The Muslims of Benghazi are united in their opposition to Gaddafi but are not a hardened experienced military force. The initial quick gains were largely due to defections and as a result the rebel forces have been unable to keep hold of their early gains. The Benghazi rebels are not composed of enough trained and capable soldiers. The rebels have for the moment proven to be unable to hold out against Gaddafi’s forces. Their problem is not one that close air support can solve. Stratfor outlined “It is a problem of basic cohesion, organization, military proficiency, battlefield communications and leadership. So far, it appears that the extent of this problem is beyond anything even Western special operations forces teams trained to provide those things might possibly achieve anytime soon.” This is why the rebels issued a call for drivers capable of operating a T-55 tank, an archaic Soviet tank and one of the oldest in even the Libyan arsenal.

Does Libya form part of the global struggle between the world’s powers?

Libya has become the latest battleground for the international powers and this is why Libya has not turned into Tunisia or Egypt, where the rulers were quickly overthrown.

Only a few weeks ago Gaddafi and his family were portrayed by the West as reformed modernizers with a gleam of democratic credentials. Indeed, in Britain Gaddafi and his family mixed with the aristocracy. It was former Prime Minister Tony Blair who helped engineer Libya’s rehabilitation in the so-called community of nations. As part of this clandestine assistance, Blair also exercised great freedom over the Libyan Investment Authority, which at the last count had $70 billion of plundered money belonging to the Libyan people. Yet none of these intertwined commercial interests between Britain and their protégé Gaddafi prevented the former from turning against their surrogate for the last forty-one years.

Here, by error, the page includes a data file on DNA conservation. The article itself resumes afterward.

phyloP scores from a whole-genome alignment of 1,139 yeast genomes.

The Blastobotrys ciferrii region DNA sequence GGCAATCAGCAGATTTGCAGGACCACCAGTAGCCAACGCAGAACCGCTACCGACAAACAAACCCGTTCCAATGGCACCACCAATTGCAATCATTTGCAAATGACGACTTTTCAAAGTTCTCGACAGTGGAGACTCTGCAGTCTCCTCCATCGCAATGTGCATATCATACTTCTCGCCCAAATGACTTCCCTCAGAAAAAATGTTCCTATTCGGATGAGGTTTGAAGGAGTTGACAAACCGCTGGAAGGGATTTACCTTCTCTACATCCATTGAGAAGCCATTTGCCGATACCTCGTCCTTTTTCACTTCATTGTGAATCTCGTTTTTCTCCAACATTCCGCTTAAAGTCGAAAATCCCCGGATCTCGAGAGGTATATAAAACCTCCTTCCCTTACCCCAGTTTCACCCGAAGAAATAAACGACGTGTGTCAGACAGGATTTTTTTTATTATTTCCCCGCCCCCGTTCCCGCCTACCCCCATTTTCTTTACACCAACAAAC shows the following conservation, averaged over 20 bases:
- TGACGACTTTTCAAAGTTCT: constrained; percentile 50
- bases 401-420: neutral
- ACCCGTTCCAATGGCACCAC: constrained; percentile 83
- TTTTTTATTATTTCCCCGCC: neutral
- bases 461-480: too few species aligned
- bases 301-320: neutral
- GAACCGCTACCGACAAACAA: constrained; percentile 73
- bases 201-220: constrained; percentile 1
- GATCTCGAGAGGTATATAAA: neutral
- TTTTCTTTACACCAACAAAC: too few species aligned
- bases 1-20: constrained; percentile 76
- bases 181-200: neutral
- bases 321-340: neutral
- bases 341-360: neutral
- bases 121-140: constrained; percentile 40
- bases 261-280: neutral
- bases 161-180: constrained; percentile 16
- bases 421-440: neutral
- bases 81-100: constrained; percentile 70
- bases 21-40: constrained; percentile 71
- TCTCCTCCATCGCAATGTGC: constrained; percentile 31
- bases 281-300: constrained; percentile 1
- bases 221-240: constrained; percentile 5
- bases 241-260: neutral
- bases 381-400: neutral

Sensing the cataclysmic nature of the protests across Libya, the UK was quick to abandon Gaddafi and expunge any vestiges of cooperation between the two countries. William Hague UK foreign secretary scurried to announce Gaddafi‘s exit to Venezuela and that the UK was looking to a post-Gaddafi era. Nonetheless, the enigmatic Gaddafi whom the British nurtured and protected dug in his heels and decided to fight. Outraged by Gaddafi’s defiance the British mobilized Western countries and the UN to use force to remove him from power – the unofficial goal of military intervention.

Libya, like North Africa and the Middle East forms part of Europe’s attempts to reduce energy dependency from Russia energy. In a European Union report: ‘The European Union’s

Energy Security Challenges,’ it highlighted: “EU efforts to diversify European energy supplies and decrease dependence on Russia have heightened calls within Europe for stronger political and economic engagement in the Middle East and North Africa…. The potential for growth in Europe’s energy diversification strategy with respect to the Middle East and North Africa is significant. Nevertheless, as with the Caspian region, if the EU is serious about lowering its dependency on any one source, it must turn more and more to the Middle East and North Africa.”